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Flipping the script Prosecutors focused on crime prevention are just one way the new effort to revitalize Milwaukee’s near west side is so unique. Organized like never before, the near west side stretches from Marquette’s campus west to Miller Valley.

It’s hard to find someone who’s benefitted more from Marquette’s social innovation and entrepreneurship programs than Melissa Tashjian. The founder of Compost Crusader, a commercial compost business repurposing food waste from restaurants, grocers and schools, Tashjian has participated in three programs and each has helped her business grow.

“I applied for the Good Money Challenge because I thought it would bring my business to the next level. For two months, I worked with my mentor, who helped me with financial basics like how to price my service. Plus, with the $7,000 second-place prize, I was able to purchase compostable bags, upgrade my truck and refit our dumpsters.”

Tashjian’s next step was to apply to the Boost program, which she says helped her learn how to run a successful business. “I sat for five hours with one of the mentors going through everything with a fine-tooth comb. Thanks to Boost, I changed my pricing structure, I learned how to market myself better and I feel more comfortable running the business,” she says.

Finally, Tashjian contacted the Law School’s Law and Entrepreneurship Clinic, which helped her draft a contract and write her executive order. “I am not sure where my business would be without these programs. Trying to be the master of everything when you are the master of none is just too hard. Their help took my company to the next level. It was a huge confidence booster and reaffirmed that I am not doing this alone,” she says.

3 Inside a storefront in the Mid City Shopping Center about 20 blocks northwest of campus, the city’s top prosecutor, District Attorney John Chisholm, Arts ’86, stands before an 8-foot-wide wall map of Milwaukee’s near west side. He points out the locations of the “Big 5” — Aurora Health Care, Harley-Davidson, MillerCoors, the Potawatomi Business Development Corp. and Marquette.

“These anchors, along with the residents and our office, represent a unique opportunity here,” says Chisholm. In referring to the main parties behind an ambitious effort to revitalize and sustain Milwaukee’s near west side, it’s significant that Chisholm mentions his own office. By trade, prosecutors work in a reactionary, often adversarial, manner. But Chisholm and his newest community prosecution unit are turning that idea on its head. How so? With support from the area’s new umbrella organization, the Near West Side Partners, Chisholm’s team is focusing on problem-solving rather than reacting, says Chris Ladwig, an assistant district attorney who adapted a model that proved itself in other parts of the city in leading the creation of the new unit, the city’s first based in a neighborhood rather than a police district. “We’ve done over 500 strategic interventions in this area,” Ladwig says. “We use environmental design surveys in addition to face-to-face interviews with business leaders, property owners and residents to help us solve problems before they result in crimes.” Chisholm and Ladwig wouldn’t be sitting across a conference table in the unit’s new base in the shopping center on 35th Street if it weren’t for a CEO’s symposium in October 2014 convened by Marquette President Michael R. Lovell and hosted by Keith Wandell, then-CEO of HarleyDavidson. Top executives of five anchor organizations and key neighborhood partners all accepted the invitation, and the discussion yielded a commitment that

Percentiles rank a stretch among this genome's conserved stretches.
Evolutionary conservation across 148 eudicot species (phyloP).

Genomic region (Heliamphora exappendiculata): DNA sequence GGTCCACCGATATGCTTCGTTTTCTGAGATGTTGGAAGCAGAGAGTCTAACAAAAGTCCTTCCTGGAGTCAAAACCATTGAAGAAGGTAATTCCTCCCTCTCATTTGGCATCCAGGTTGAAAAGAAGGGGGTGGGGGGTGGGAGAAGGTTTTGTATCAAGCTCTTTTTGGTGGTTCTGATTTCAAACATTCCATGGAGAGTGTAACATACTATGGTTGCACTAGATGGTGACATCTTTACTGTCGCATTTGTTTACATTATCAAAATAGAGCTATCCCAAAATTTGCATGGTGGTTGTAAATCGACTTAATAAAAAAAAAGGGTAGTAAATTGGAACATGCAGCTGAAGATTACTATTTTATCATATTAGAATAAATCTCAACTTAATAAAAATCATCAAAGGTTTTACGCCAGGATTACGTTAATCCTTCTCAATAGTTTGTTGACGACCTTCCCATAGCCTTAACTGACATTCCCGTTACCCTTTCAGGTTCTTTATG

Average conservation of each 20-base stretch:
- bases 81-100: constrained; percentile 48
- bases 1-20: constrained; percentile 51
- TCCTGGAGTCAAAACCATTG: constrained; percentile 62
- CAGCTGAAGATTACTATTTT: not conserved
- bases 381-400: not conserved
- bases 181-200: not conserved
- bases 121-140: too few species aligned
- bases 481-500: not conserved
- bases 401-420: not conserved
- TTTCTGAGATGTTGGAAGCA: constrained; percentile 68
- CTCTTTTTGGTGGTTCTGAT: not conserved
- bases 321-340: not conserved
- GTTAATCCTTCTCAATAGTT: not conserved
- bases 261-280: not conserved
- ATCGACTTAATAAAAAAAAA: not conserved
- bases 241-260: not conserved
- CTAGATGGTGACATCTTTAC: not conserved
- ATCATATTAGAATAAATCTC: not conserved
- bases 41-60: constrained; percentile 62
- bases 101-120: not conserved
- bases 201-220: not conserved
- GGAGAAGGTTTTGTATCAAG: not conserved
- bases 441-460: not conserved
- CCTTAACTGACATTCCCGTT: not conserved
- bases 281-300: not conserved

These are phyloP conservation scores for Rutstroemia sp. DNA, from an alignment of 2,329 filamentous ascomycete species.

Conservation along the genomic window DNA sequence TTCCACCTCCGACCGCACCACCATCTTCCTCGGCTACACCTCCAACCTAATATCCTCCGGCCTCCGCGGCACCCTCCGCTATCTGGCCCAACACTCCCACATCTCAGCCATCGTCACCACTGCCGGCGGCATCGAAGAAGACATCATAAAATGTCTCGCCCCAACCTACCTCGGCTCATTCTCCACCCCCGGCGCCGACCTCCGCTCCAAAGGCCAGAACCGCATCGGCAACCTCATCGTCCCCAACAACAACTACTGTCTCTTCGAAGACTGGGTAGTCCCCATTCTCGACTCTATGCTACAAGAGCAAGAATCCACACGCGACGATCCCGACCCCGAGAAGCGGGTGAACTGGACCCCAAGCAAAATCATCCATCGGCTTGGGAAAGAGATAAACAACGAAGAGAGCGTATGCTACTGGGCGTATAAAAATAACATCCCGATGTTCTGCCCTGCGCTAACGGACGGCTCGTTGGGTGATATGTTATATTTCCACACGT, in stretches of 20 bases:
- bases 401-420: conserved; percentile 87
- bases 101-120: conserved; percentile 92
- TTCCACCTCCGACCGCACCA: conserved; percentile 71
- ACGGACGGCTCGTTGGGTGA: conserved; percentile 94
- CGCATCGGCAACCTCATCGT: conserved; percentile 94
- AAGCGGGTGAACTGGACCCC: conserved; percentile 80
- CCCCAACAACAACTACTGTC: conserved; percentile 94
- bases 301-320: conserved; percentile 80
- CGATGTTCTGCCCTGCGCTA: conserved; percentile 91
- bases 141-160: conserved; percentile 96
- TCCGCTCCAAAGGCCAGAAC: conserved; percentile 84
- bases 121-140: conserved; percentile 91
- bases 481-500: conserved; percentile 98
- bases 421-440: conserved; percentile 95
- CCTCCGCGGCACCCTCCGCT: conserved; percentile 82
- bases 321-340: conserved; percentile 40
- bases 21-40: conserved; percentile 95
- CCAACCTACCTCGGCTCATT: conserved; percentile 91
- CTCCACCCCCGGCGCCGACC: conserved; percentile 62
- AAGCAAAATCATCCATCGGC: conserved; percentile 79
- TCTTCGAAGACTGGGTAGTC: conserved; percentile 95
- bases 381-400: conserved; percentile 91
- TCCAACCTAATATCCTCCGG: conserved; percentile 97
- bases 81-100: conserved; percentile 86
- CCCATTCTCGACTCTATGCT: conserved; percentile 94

extends beyond reducing crime to realizing a broader vision for the area as a thriving place to live, work and play. The five anchor institutions helped launch the Near West Side Partners and are underwriting its $1 million, three-year PARC initiative, which stands for Promoting Assets and Reducing Crime. While also leading development initiatives, including the recruitment of a grocery store (a personal priority of Lovell), PARC is making possible the community prosecution unit and an expanded role for the anti-crime organizing group Safe & Sound. The two partners share office space with the Milwaukee Police Department in the new shopping center “waypoint,” where residents are encouraged to access resources. Marquette’s Center for Peacemaking under director Patrick Kennelly is serving as PARC’s principal investigator, leading a data gathering and analysis effort that spans academic areas such as political science, history and the College of Business Administration, dovetailing nicely with the work of the community prosecution unit. The Center for Peacemaking is gathering data on the positive and negative activity in the area, including, crime, economic spending, commercial and residential vacancies, and more. Much of the “non-traditional data” being tabulated through the center, says Kennelly, is civic engagement. Locations where neighbors gather, where children attend after-school programs and where other positive things happen are plotted on maps with conventional markers such as acts of crime and new business openings. This information is shared with the initiative partners to determine where to deploy resources, says Kennelly, who adds with pride, “the university is using its knowledge to help create change in its own backyard.” EDGAR MENDEZ

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Discover Magazine 2016